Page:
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The folks from Pulheim in general talk of ongoing technical evolutions for their existing solutions. Here all the drivers are new. Whilst the tweeter continues to go by 'fmax', it sports broader bandwidth particularly downward (crossover at 2.800Hz), higher efficiency and even lower distortion than the previous driver. The new mid/woofers are visually distinguished from the earlier versions with their inverted dust caps said to better resist vibrational surface modes. Though hard to spot with the naked eye, the entire diaphragm geometry has been reworked as well even though the core building block of a ceramic-skin aluminium compound remains. All this equals the horny pursuit of the devil which lives in those little details that make an acoustic difference as tracked also with a laser-guided and quite costly Klippel Analyzer. This R&D tool enables the graphic visualization of undesirable material behavior like breakup and torsional modes to eliminate them early during the design process.
Such costly measurements don't replace the ears-on phase of product development which even for their affordable models is standard MO for Magnat as witnessed years ago. Measurements simply assist and confirm subjective impressions and decisions. I dare say that here they also helped exorcize a certain Pop attitude of the Quantum 705 predecessor. That attitude was a slight lower-midrange emphasis which I'm very familiar with from actual owners of the speaker within my audiophile circle. The 755 thus feels more neutral as though it meant to take the reins from the now discontinued 905 whose marriage of audiophile accuracy and emotional involvement had left such an indelible impression in my memory.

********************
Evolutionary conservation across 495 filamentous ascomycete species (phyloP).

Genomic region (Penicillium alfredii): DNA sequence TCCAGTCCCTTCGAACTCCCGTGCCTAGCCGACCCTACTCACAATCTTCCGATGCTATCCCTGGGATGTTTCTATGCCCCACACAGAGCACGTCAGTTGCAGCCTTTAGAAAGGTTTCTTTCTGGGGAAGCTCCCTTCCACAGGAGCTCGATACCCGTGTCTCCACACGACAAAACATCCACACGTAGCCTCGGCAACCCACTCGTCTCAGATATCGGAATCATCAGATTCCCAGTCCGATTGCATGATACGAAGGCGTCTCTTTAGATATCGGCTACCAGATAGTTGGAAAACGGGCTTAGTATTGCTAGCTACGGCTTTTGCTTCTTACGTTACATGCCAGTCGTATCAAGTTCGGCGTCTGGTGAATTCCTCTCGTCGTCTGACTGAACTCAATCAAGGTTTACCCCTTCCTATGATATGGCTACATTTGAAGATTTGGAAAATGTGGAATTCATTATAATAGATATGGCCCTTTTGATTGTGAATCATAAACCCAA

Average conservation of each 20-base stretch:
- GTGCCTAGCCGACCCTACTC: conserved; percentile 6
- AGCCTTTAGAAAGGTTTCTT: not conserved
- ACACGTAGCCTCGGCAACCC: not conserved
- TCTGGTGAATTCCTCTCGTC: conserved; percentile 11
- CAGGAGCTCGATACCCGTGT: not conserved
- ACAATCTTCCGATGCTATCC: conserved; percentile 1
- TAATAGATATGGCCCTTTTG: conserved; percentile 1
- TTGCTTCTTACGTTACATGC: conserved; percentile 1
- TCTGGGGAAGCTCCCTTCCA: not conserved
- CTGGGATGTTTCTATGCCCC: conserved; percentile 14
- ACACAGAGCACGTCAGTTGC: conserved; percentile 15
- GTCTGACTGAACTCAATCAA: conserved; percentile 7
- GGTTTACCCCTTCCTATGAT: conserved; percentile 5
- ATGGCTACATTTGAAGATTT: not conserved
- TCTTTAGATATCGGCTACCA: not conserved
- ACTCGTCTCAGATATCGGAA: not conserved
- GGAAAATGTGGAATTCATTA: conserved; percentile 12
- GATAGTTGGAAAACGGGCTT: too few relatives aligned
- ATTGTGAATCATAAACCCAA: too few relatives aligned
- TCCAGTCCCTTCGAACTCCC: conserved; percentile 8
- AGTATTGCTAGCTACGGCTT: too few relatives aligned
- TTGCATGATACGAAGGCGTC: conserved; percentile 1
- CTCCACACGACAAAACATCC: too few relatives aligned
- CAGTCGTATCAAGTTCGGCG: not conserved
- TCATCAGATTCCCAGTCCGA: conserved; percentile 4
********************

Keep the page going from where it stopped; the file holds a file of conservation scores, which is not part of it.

Particularly with electronically enhanced music which kicked off my audition, this sonic distinction between various 7-Series generations became apparent. The wave-like stacking of the theme in TV on the Radio's "Staring at the Sun" [Desperate Youth, Bloodthirsty Babes] tends to massage my feet and gut already at SPL barely above room levels. That's because the synth-generated bass run simply contains oodles of information. Here both my Quantum 905 and a pair of review Phonar Veritas P4 whose cubic volume was a bit smaller than the 755's produced more low-bass pressurization, impact and 'blackness' (not merely thickness which I wouldn't have liked).
For broad-spectrum transparency this voicing obviously favored the Quantum 755. But this shouldn't imply that the Magnat couldn't do bass. I think that its minor restraint in the bass discipline actually serves a higher purpose. Compared to the other two speakers the 755 felt freshest, most angular and as such tremendously aspirated musically. The vocal range gained clarity and structure. Where the 705 precursor applied minor warmth and opulence to the vocal band—say on Jamie Cullum's “What a Difference a Day made” from Twentysomething which admittedly wasn't unsympathetic—the 755 played it more sober, clean and thus arguably more honest. Some listeners could prefer the older more colorful reading whilst others should prefer this greater transparency. Matter of taste.
When designers apply any undue focus on specific tonal nuances, this can eventually backfire. The particular sound or personality one admires with a particular firm or model can with a new product introduction suddenly shift in unexpected fashion. Here Magnat's latest deserves no such warning. Its developers applied their new drift into greater neutrality in a way which doesn't undermine pleasure. That's because the model's typical attack punch—that hard-to-explain upper bass effect which aims squarely at the lust button to make one smile—isn't merely still in effect but under the described weight loss diet has become more marked and modeled.